Effects of Binge Drinking on the Brain

Effects of Binge Drinking on the Brain

In America, alcohol is an integral part of the social scene. A 2013 National Survey on Drug Use and Health found that an estimated 52.2 percent of Americans aged 12 or older were current alcohol users. Alcohol is the most commonly abused drug in the U.S., despite the known dangers of excessive alcohol consumption.

Alcohol is associated with a host of potential health risks. While binge drinking is dangerous for people of every age, the effects are even more detrimental on younger brains. Studies show that binge drinking can lead to cognitive difficulties among college students. In teenagers, studies show that binge drinking may be linked to delayed brain development and early signs of brain damage. A teenager’s still developing brain is at an even greater risk of having altered brain activity as a result of binge drinking.

Binge drinking is defined as consuming five or more drinks for men and four or more drinks for women within a two-hour period. Binge drinking is known to increase the risk of developing dementia and/or brain damage. Additionally, chronic drinking is known to cause detrimental health effects including cardiac and liver problems, cognitive impairments and brain damage.

The short term effects of alcohol on the brain include intoxication, memory impairment and possibly blacking out. These short term effects can lead to legal issues or trouble with relationships. Long term effects of alcohol on the brain include neurotransmitter effects. Different parts of the brain release endorphins based on different responses. High endorphin levels can lead to depression, low testosterone, low sex drive, infertility, and extreme fatigue. Dopamine is also released by the excessive consumption of alcohol. Over time, the high dopamine levels from alcohol can lead to the inability to feel pleasure without alcohol.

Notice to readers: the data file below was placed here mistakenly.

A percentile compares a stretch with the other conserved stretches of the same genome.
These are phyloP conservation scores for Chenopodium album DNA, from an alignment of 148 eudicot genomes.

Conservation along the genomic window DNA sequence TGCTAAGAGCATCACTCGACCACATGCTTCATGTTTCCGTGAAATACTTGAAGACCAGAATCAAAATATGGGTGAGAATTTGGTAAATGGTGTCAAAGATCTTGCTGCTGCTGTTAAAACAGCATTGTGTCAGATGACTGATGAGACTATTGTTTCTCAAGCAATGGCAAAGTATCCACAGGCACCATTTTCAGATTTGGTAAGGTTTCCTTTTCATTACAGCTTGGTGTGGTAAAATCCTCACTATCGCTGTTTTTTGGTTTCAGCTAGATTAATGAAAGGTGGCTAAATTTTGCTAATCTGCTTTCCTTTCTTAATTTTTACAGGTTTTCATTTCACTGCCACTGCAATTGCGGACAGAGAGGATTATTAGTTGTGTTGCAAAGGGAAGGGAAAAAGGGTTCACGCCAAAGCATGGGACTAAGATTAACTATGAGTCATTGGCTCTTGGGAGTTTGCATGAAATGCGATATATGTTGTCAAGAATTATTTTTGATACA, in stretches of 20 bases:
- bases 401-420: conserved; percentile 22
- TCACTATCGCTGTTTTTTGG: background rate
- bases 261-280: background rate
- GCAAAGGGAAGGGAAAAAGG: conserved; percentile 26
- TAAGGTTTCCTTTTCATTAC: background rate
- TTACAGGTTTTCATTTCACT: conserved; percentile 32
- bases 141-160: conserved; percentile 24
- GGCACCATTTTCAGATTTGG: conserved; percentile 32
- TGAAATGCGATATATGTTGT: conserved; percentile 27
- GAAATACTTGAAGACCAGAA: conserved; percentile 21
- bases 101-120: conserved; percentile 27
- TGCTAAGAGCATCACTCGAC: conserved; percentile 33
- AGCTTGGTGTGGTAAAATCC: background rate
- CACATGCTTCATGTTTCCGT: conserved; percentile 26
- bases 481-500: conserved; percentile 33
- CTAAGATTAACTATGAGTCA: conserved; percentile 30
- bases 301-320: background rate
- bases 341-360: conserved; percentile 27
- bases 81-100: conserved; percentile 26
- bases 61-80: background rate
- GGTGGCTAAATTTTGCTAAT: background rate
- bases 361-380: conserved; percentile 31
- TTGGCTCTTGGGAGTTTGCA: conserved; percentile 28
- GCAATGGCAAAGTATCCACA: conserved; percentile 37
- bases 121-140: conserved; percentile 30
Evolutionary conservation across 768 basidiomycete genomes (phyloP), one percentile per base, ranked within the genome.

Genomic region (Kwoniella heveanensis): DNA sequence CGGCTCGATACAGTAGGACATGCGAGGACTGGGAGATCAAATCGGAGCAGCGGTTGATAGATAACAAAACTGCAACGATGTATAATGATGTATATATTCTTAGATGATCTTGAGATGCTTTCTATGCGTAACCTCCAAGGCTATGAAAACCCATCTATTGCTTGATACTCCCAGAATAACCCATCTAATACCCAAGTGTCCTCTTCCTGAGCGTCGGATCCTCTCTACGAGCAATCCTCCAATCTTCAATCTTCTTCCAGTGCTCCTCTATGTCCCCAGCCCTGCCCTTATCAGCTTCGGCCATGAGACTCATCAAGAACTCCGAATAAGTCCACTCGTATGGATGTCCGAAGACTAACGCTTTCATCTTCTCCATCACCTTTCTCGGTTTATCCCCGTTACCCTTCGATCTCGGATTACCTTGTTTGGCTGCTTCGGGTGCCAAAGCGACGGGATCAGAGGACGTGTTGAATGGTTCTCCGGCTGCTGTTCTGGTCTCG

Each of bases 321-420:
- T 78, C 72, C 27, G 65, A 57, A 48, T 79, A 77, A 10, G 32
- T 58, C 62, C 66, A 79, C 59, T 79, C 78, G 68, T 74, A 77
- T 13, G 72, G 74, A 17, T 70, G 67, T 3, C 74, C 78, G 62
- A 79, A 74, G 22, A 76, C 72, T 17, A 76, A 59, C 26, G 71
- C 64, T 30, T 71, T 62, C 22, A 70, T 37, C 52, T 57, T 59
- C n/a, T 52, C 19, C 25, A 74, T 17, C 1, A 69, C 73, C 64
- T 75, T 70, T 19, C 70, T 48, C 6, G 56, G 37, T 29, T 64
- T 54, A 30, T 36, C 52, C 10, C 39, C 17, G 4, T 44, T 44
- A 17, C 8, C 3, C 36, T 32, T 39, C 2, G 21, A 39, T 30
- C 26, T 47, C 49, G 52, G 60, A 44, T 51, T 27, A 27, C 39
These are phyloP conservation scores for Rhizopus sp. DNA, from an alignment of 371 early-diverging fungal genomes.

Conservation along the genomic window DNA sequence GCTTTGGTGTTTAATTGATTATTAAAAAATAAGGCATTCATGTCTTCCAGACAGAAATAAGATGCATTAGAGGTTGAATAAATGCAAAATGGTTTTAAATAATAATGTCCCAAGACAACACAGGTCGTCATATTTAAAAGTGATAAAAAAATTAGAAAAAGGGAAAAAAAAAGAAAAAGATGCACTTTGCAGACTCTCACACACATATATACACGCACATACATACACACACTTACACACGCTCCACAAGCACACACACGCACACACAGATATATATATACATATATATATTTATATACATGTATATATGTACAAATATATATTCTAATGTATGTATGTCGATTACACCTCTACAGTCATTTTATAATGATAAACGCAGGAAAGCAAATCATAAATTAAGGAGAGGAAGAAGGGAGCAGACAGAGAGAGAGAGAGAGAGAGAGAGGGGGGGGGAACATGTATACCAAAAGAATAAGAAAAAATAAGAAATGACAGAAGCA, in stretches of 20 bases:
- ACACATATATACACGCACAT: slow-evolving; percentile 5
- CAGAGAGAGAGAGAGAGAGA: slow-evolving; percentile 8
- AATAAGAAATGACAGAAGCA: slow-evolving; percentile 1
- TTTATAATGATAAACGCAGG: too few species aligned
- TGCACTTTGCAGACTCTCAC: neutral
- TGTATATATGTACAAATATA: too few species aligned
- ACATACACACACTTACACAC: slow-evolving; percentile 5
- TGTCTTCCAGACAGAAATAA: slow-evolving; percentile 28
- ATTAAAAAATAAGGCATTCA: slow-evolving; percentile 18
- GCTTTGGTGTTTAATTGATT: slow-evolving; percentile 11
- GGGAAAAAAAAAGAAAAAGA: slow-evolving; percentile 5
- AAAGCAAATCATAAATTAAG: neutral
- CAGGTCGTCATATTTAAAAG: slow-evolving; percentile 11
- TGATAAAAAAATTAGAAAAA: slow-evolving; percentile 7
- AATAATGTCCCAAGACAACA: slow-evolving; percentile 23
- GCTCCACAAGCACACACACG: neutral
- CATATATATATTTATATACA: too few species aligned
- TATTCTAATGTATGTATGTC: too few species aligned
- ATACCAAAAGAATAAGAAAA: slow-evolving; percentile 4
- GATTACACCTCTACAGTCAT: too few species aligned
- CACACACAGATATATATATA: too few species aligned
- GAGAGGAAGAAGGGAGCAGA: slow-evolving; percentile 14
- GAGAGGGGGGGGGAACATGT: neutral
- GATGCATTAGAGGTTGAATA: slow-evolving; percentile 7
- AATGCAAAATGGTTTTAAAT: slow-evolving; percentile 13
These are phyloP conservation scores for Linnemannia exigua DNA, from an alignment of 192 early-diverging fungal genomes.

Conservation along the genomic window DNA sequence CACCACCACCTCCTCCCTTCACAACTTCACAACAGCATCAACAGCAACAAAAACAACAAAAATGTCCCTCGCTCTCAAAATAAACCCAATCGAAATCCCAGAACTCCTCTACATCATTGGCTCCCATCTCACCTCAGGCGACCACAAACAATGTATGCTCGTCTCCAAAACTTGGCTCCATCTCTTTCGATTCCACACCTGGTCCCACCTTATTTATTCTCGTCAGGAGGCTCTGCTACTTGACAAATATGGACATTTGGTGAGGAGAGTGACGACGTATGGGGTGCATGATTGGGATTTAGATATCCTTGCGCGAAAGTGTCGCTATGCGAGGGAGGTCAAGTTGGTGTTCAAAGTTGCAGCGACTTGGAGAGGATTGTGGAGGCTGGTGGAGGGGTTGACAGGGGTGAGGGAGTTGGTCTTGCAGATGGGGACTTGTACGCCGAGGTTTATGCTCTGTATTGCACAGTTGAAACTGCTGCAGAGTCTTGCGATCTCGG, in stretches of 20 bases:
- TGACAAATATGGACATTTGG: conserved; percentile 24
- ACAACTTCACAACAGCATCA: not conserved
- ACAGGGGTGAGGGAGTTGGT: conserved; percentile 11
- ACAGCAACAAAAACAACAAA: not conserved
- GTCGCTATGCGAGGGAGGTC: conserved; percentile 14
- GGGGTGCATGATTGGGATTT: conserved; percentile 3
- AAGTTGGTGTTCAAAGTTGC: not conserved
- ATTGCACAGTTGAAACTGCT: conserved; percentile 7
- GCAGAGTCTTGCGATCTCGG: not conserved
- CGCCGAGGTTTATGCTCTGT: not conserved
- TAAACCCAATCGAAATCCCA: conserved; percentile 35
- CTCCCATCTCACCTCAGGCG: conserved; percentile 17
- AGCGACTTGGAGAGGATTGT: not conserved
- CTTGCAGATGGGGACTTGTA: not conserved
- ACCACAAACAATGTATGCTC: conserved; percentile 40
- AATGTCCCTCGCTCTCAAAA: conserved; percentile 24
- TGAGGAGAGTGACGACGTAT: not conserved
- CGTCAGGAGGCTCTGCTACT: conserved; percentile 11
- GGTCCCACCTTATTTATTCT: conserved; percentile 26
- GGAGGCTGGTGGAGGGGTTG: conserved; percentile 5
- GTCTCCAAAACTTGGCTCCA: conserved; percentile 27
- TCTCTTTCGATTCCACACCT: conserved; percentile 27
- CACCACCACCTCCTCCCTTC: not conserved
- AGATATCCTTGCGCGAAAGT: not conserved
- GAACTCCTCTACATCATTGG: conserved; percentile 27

While none of the effects of alcohol on the brain are positive, consuming alcohol can also be extremely addictive. The neurotransmitters and endorphins released in the brain act as a reward system, causing addiction once the drinker becomes dependent. These changes in the brain can become life-altering and extremely damaging.

If you are concerned about yourself or a loved one who is binge drinking, contact the addiction specialists at Silicon Beach Outpatient Center today. Our team helps individuals struggling with addiction to get onto the path of recovery.

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